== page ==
Sunday, August 29, 2010

The Remarkable Kindness of Jesus

“[The leprous man said] ‘Lord, if you are willing, you can make me clean.’ Jesus reached out his hand and touched the man. ‘I am willing,’ he said. ‘Be clean!’ And immediately the leprosy left him.”

~Luke 5:12b-13 (NIV).

There is nothing more astounding in the kindness of Jesus than his many gospel-recorded miracles, and the pre and post state of the subjects of these miracles. Never is Jesus found healing someone from bankruptcy—Jesus touches lepers and heals cripples. Jesus is healing people in afflictions 1) well beyond their own making, and 2) because they’re truly needy.

And this is good news for us in our needs for healing, because despite our best efforts we still need the kindness of God’s grace to bring us through.

Unpacking the Virtue of Kindness

As we sweep through our Bibles, taking in the fifty or sixty or so times the word “kindness” is used, we notice immediately that it’s about acts of grace—the undeserved favour that is issued without a moment’s compunction.

Kindness comes out of the many stories in the Old Testament, and God’s kindness is spoken about frequently in the psalms. Certainly God’s kindness was never better illustrated than via the “incomparable riches of his grace” in giving Jesus over to death, for us and our sin—that we might be saved from eternal death (Ephesians 2:7).

We quickly find at our ticket-stop tour of ‘kindness’ that it’s very indicatively a visible matter out of the heart close to God’s own heart.

Jesus’ Kindness (and Compassion) and Ours

Jesus was nothing if not kind. We’ve noted that his miracles were all vaunted with kindness—the response of a compassionate man.

And perhaps this is a good way to view kindness in terms of compassion... we act kindly from a compassionate heart. A person who’s concerned about a particular other person’s plight will not feel vindicated, personally, unless or until they act in kindness toward them.

Here we see compassion as the root of the kindness, for kindness without genuine compassion driving it would be Pharisaic kindness—a dispassionate kindness; one that would be reprehensible in God’s sight.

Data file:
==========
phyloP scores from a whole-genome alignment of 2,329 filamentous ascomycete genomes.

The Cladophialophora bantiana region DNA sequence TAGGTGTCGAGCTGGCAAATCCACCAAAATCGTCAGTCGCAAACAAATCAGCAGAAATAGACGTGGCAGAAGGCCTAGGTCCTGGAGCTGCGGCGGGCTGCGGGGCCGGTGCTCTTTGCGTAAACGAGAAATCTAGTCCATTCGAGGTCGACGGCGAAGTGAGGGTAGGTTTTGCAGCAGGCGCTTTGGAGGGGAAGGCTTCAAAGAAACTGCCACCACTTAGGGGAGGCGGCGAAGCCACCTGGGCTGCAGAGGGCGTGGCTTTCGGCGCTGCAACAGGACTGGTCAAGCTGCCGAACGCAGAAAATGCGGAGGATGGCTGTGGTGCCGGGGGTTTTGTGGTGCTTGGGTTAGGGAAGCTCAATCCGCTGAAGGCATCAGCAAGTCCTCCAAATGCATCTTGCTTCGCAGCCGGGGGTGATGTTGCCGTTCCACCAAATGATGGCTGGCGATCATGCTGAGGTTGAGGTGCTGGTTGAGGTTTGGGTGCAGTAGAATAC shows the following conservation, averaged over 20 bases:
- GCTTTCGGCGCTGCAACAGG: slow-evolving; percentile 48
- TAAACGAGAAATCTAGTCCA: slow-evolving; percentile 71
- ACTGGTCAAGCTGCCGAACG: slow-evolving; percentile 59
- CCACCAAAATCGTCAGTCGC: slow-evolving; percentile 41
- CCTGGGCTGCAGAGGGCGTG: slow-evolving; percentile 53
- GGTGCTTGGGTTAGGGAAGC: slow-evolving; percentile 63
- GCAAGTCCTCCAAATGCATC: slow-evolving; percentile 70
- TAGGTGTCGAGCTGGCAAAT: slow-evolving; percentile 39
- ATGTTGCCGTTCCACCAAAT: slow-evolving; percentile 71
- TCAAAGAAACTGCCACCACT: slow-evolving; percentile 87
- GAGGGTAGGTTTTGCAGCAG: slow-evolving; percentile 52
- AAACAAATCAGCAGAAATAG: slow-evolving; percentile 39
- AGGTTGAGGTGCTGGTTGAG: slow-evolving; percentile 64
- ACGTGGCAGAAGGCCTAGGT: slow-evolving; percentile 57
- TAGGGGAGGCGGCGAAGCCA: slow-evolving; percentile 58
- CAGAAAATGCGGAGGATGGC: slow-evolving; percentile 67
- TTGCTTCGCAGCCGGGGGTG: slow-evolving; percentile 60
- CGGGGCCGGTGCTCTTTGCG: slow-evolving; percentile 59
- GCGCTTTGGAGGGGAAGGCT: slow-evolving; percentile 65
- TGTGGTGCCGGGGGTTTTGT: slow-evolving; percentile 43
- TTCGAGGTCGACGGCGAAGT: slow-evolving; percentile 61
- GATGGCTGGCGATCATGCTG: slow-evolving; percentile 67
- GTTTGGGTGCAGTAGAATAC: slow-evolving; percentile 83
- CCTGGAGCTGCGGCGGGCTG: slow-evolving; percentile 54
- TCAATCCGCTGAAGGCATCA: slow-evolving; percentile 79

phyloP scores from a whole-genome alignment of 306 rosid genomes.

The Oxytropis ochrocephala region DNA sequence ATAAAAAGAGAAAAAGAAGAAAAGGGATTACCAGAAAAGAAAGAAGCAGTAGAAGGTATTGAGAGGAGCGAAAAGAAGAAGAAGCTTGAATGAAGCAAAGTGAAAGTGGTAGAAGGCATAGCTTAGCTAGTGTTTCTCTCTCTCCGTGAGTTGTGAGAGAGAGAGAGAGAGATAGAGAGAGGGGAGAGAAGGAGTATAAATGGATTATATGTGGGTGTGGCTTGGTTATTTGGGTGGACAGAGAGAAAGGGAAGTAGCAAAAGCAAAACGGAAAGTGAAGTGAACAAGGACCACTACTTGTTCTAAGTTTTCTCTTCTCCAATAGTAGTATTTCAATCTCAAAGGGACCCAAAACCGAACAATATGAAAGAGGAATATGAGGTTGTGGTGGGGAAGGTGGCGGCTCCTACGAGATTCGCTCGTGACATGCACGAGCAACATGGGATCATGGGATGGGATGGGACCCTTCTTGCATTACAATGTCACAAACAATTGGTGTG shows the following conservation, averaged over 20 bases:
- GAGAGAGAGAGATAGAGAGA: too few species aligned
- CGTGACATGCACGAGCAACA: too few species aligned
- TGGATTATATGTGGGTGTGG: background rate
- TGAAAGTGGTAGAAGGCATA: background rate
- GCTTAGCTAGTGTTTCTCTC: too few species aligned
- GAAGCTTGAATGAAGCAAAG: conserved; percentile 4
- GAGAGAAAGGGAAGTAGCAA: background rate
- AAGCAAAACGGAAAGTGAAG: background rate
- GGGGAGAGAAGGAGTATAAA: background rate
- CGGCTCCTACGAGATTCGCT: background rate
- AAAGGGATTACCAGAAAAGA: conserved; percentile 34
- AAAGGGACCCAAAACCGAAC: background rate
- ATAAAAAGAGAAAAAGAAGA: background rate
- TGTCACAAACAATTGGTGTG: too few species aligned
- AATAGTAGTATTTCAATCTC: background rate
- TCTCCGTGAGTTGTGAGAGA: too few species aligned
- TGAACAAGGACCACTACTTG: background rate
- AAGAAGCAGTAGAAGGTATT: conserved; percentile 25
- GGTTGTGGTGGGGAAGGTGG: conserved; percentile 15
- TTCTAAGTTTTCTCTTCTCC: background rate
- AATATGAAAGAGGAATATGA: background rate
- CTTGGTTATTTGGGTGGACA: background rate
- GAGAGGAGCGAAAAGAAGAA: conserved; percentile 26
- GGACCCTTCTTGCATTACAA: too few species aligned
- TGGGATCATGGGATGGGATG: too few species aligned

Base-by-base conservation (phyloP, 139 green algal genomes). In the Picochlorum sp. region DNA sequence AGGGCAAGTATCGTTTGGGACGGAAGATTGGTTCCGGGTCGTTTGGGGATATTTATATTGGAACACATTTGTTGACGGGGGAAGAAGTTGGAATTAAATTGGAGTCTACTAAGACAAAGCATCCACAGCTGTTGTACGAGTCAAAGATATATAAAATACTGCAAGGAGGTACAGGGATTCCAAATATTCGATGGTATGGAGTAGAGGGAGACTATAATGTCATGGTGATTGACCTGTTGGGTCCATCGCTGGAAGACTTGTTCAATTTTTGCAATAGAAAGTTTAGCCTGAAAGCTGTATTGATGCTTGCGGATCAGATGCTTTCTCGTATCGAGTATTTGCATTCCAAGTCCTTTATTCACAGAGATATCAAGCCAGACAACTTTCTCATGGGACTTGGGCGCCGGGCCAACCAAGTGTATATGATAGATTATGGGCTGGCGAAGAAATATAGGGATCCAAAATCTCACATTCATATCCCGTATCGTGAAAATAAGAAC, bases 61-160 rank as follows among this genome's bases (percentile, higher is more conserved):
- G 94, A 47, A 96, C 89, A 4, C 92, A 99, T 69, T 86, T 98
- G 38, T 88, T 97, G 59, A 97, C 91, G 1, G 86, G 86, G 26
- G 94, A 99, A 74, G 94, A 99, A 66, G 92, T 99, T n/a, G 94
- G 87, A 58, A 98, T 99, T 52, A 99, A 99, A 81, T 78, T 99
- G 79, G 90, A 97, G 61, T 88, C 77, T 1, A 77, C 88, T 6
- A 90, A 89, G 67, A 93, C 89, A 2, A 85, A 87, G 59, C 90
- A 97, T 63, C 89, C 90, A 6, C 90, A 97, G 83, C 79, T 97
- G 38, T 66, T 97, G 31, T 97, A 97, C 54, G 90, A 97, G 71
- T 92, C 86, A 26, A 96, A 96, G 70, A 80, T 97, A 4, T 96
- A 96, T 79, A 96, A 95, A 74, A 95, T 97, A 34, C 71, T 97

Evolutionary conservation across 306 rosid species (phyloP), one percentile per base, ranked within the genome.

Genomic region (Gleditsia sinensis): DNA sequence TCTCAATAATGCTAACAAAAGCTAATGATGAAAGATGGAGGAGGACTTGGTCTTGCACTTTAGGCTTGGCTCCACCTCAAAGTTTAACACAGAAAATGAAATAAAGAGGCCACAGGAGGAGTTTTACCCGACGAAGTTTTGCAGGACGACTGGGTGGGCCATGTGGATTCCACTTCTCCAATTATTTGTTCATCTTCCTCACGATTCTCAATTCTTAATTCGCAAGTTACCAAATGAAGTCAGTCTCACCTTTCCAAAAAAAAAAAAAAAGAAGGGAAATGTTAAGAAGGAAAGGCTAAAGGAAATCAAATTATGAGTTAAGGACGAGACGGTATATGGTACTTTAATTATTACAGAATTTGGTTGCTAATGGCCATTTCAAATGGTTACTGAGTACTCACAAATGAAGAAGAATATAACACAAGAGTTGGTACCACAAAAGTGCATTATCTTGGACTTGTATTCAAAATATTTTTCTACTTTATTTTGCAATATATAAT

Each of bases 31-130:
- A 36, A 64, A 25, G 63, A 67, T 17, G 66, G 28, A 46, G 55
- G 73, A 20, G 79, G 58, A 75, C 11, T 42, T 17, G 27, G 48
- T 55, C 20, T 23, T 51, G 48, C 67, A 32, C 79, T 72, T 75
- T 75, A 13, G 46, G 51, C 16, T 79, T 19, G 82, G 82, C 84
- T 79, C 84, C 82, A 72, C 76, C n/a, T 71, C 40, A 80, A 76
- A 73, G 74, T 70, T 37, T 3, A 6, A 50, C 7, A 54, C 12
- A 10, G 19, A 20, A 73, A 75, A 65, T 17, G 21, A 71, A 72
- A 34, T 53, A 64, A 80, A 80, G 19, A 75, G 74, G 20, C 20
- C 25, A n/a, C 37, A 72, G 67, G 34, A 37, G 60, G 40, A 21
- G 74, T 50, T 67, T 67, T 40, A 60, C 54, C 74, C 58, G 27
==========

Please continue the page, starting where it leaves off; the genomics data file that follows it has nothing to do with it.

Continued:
This does take us back to compassion—the heart that’s torn by the plight of less-well-off others, or better, by the real needs of others.

Jesus, again, was the master of intercession in terms of the practical help the needy needed. Where is our intercession at? Is it a term we use about a particular form of prayer and that’s all?

Real intercession makes its way out of our prayer life.

We’re called to be kind, and we cannot be authentically kind without being compassionate. Let this be the prayer of our hearts; that God’s compassion would take up loose space in ours.

Kindness always has about it the ability to reduce the burdens of others. Let this be our test as to the gauge we use in alleviating the burdens of those within our circle of influence.

(This was the second article of a five-part series to look at the ‘clothing of love’ so far as Jesus is concerned out of Colossians 3:12-14. The first was on Jesus’ compassion. Further articles in the series will look at Jesus’ humility, gentleness and patience.)

© 2010 S. J. Wickham.

1 comment:

Anonymous said...

Jesus was always giving money to the poor - contrary to your statement about Jesus not healing someone from bankrupcy. Even on the night of Jesus' betrayal his disciples thought Judas was going out to give money to the poor. 2Cor 8 v 9 speaks against poverty and for wealth. It is similar to God's words with respect to healing -Isaiah 53v5. Jesus was scourged for our healing in the Isaiah 53v5 and he became poor for our wealth in the 2Cor v8.If the latter scripture can be understood as only in a "spiritual" context then so must the former scripture. Jesus wants us to eat the "fatness of the land".He gives us more to do more good works. Christians in poverty can not give much as they are needy..but if they are all wealthy ...the sky is the limit on giving.